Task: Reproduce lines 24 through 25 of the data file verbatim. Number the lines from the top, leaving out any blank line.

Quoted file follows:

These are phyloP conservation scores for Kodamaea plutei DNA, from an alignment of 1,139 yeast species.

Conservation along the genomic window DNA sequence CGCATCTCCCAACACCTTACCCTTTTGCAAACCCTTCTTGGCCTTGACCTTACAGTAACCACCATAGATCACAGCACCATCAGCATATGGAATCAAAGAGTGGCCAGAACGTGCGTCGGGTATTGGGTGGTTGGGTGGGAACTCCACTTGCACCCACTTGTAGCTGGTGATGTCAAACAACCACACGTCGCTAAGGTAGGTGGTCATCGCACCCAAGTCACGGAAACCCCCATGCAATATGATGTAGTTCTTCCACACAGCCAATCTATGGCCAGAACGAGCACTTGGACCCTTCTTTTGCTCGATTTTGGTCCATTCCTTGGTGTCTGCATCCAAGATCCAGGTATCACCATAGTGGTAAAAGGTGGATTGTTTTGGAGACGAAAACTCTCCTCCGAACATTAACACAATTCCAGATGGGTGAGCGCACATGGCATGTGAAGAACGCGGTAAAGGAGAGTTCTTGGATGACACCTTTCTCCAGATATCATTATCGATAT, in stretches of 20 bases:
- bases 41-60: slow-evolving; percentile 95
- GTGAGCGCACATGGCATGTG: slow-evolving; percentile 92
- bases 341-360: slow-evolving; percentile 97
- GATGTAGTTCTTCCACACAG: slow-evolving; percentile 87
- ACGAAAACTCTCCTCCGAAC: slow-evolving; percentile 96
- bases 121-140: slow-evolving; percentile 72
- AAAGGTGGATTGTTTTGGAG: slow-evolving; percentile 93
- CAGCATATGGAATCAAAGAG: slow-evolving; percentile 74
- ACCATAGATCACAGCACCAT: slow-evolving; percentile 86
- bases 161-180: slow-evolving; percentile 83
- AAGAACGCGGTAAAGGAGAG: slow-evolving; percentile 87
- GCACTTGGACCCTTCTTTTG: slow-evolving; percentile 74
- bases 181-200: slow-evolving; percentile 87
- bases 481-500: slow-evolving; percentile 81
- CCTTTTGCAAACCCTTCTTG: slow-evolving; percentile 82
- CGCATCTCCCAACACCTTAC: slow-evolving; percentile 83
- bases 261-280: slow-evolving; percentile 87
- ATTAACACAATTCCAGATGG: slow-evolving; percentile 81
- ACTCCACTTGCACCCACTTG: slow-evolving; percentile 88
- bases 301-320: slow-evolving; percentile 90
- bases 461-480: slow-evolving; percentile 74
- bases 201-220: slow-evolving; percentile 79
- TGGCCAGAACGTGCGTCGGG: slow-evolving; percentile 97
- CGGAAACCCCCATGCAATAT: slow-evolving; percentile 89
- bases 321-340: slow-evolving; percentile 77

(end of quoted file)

- bases 201-220: slow-evolving; percentile 79
- TGGCCAGAACGTGCGTCGGG: slow-evolving; percentile 97